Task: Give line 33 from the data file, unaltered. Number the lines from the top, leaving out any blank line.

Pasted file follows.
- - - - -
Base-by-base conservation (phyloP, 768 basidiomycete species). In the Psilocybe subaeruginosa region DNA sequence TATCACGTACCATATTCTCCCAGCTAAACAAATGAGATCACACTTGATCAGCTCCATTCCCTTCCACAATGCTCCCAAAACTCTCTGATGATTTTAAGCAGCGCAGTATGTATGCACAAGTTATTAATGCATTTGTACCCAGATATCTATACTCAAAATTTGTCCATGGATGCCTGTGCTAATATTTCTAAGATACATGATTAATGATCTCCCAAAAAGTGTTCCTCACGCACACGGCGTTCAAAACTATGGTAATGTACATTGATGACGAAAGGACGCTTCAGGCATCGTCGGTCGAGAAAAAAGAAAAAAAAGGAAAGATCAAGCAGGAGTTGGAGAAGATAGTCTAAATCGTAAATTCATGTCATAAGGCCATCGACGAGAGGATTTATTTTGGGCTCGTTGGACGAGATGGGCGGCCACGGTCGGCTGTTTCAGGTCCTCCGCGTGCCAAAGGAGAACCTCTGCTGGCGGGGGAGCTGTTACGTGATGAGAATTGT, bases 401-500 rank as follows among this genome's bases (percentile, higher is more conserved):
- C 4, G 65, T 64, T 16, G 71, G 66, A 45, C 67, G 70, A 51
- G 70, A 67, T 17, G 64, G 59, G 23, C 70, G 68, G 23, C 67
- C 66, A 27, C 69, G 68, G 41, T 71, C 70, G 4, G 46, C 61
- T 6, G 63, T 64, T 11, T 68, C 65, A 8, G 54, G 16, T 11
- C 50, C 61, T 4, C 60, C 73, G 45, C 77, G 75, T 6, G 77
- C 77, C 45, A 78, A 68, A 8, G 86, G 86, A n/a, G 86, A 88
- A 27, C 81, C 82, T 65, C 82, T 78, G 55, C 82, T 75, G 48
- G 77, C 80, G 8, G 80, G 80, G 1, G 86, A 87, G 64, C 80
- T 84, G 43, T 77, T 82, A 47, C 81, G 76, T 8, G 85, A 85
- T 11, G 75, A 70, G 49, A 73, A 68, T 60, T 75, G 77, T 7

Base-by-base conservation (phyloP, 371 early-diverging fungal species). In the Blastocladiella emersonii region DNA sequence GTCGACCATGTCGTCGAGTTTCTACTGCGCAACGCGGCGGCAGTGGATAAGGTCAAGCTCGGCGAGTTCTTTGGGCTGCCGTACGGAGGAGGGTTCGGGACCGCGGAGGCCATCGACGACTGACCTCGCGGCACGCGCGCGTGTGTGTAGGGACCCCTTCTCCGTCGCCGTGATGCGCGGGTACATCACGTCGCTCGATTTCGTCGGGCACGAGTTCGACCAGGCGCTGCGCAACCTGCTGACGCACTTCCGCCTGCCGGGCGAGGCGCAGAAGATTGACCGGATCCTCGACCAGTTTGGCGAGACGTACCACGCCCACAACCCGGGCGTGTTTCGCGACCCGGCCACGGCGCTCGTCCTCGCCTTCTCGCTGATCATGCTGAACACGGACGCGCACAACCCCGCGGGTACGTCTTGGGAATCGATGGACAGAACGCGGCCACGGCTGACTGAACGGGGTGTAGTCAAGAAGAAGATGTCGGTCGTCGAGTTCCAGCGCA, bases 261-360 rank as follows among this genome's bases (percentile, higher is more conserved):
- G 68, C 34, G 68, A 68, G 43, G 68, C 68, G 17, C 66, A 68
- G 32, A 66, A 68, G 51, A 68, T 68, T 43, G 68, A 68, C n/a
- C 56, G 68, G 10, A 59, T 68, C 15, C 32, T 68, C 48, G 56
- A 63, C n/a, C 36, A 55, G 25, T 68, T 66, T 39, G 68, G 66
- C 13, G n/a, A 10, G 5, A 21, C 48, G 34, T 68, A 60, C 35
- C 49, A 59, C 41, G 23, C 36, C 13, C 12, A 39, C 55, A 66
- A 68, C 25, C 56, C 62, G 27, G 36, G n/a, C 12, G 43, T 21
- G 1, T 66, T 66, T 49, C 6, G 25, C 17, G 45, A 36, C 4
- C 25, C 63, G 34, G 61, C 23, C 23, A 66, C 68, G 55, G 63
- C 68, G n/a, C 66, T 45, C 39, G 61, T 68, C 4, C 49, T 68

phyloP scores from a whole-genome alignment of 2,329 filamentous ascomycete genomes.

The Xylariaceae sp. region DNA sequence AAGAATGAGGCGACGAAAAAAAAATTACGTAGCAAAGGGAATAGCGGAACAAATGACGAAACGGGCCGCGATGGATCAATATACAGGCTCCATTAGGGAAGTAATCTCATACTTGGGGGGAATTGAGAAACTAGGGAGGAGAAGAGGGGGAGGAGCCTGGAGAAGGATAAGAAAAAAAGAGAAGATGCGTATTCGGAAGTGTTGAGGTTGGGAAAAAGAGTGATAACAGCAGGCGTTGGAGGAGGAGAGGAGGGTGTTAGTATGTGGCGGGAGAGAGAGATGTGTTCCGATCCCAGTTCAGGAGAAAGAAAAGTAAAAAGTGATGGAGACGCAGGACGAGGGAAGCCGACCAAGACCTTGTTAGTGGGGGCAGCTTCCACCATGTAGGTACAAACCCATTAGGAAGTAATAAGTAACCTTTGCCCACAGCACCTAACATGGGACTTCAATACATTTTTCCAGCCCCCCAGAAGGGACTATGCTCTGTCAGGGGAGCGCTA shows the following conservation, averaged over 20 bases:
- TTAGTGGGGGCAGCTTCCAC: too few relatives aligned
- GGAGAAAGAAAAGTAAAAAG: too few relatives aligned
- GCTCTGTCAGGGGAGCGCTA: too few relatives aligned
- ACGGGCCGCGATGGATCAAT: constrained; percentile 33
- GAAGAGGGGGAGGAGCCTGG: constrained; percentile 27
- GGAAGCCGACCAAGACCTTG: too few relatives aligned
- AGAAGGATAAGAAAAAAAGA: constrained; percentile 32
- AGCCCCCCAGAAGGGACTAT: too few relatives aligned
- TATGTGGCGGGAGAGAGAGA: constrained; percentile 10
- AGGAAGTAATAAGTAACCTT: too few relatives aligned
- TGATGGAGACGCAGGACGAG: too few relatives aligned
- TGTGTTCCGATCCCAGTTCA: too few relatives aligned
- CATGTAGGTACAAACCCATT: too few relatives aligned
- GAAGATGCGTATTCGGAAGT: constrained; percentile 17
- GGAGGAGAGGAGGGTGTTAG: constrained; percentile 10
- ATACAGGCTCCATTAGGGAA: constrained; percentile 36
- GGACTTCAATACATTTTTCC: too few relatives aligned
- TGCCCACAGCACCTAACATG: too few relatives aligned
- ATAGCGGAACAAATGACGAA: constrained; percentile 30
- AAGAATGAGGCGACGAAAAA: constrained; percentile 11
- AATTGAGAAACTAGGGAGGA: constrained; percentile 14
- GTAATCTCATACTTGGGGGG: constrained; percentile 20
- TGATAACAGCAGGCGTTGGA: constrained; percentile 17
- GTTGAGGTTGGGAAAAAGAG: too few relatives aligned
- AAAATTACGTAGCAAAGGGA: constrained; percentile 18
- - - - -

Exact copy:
- TATGTGGCGGGAGAGAGAGA: constrained; percentile 10